Many technology-related safety enhancements are planned with new federal funding
The new federal budget – the one proposed for 2024 – requests $74 billion to upgrade government technology. This reflects a 13% increase over the amount of federal money allocated for technology in 2023. The allocation is long overdue. In fact, it is almost impossible for public entities to manage mandates with the outdated technology they all have.
If passed, the new federal spending plan will send more than $10 billion through the Department of Health and Human Services; $9 billion through the Department of Homeland Security; $7 billion through the Department of the Treasury; and $4.8 billion through the Department of Justice—all of which is geared for technology. Many of the technology resulting upgrades will allow government leaders to detect, respond to, and recover from emergency events, cyber breaches and related threats to critical infrastructure.
Even as the 2024 budget awaits approval from Congress, federal agencies such as the Department of Homeland Security (DHS) will be disbursing funds regularly to help public agencies and institutions upgrade their emergency management resources. In April, the DHS’s Federal Emergency Management Agency (FEMA) began reviewing applications for $89 million in 2023 funding that will soon be disbursed through its Emergency Operations Center Grant Program.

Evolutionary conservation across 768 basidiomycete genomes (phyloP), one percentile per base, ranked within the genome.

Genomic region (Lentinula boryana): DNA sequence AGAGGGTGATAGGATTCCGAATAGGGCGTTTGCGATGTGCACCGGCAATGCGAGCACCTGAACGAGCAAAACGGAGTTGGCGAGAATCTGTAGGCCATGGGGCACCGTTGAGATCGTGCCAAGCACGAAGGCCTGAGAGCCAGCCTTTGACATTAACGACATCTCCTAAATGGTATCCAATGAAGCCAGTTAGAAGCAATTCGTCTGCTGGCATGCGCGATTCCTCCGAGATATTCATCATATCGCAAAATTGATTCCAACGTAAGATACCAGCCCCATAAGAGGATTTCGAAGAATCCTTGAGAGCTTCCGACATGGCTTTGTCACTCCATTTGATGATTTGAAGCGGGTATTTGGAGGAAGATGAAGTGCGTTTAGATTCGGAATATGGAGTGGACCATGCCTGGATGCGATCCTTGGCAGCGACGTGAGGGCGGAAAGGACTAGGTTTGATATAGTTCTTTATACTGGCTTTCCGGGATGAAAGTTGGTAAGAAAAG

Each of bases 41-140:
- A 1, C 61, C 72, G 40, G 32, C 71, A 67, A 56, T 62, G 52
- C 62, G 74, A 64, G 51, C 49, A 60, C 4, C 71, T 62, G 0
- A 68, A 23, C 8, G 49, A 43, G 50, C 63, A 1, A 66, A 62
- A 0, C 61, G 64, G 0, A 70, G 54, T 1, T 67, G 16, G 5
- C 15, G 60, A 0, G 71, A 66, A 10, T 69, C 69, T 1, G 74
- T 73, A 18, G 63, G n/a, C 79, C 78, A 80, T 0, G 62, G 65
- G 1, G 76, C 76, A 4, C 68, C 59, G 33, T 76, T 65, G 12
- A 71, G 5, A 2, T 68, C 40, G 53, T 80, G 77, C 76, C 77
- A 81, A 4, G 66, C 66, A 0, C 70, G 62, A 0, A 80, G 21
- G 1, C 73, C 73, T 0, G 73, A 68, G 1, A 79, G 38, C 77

FEMA is also accepting applications for shares of $355 million in funding from its Emergency Management Performance Grant Program. And by September 30, 2023, the agency plans to award a combined $233 million to congressionally directed projects—many of which revolve around planned technology acquisitions—through its Pre-Disaster Mitigation program.
Congress is also encouraging greater investment in these technologies. In late March 2023, lawmakers introduced the Next Generation 9-1-1 Act which authorizes $15 billion in federal funding for a new grant program to support wider deployment of upgraded, digital-first 911 systems. If the legislation is approved, funding will be allocated through the National Telecommunications and Information Administration to state governments.
The prospective influx of federal money for technology upgrades will benefit all citizens who depend on government for public safety, citizen services and more. State and local officials are prioritizing their technology investments now.
When a tornado tore through Andover, Kan., last year, it put the city’s 911 system out of service and left first responders scrambling to adapt. On the one-year anniversary of the disaster, the city announced that funding is available now to mitigate the risk of a similar occurrence and a modernized 911 system with modern technology features will be purchased. Local officials will begin the procurement process soon to have a new system set up and running by the end of 2024.
In Springfield, Mass., the city’s police and fire departments currently operate on separate CAD systems. Communication gaps between first responders result in slower emergency responses. To address the issue, the city’s budget for 2024 includes a new $3.4 million capital outlay for a unified CAD system. The new system will foster improved coordination, improve call processing and streamlined reporting of information during emergencies. Local officials say acquisition and implementation will be completed in 2024.